Featured Research

from universities, journals, and other organizations

That's the way the droplets adhere: First direct views of how drops and bubbles adhere to surfaces -- and how they let go

Date:
February 19, 2013
Source:
Massachusetts Institute of Technology
Summary:
A new technique provides the first direct views of how drops and bubbles adhere to surfaces -- and how they let go.

An illustration of the setup that MIT researchers used to image the tiny 'necks' that form where a droplet contacts a surface. The image at the bottom shows the base of an actual water droplet moving across the surface and was taken using a special scanning electron microscope.
Credit: Image courtesy of Kripa Varanasi and Adam Paxson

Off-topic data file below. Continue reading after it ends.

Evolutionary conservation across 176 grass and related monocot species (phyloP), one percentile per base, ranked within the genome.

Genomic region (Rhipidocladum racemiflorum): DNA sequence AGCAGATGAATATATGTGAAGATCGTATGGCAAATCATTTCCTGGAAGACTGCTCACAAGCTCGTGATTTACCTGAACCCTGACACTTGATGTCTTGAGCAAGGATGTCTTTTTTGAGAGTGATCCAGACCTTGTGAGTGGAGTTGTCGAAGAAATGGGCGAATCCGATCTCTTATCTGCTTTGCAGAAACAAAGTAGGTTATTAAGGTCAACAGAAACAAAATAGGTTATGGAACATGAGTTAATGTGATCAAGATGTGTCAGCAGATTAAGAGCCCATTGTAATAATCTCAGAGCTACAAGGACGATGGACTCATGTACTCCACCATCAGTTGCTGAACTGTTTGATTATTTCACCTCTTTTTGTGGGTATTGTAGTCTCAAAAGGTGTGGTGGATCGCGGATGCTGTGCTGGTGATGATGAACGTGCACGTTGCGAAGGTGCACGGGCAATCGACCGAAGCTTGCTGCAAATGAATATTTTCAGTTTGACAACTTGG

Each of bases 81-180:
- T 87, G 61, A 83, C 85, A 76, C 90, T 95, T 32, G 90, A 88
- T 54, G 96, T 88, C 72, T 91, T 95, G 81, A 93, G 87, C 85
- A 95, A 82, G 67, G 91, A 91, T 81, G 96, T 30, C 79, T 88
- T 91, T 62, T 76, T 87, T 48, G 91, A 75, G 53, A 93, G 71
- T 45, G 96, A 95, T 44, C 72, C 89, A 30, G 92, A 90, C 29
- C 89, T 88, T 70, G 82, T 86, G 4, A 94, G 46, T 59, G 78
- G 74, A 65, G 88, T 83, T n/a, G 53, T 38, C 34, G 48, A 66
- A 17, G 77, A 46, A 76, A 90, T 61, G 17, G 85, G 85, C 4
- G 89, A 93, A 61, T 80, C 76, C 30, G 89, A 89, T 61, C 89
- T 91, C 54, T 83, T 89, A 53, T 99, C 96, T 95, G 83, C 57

Understanding exactly how droplets and bubbles stick to surfaces -- everything from dew on blades of grass to the water droplets that form on condensing coils after steam drives a turbine in a power plant -- is a "100-year-old problem" that has eluded experimental answers, says MIT's Kripa Varanasi. Furthermore, it's a question with implications for everything from how to improve power-plant efficiency to how to reduce fogging on windshields.

Related Articles


Now this longstanding problem has finally been licked, Varanasi says, in research he conducted with graduate student Adam Paxson that is described this week in the journal Nature Communications. They achieved the feat using a modified version of a scanning electron microscope in which the dynamic behavior of droplets on surfaces at any angle could be observed in action at high resolution.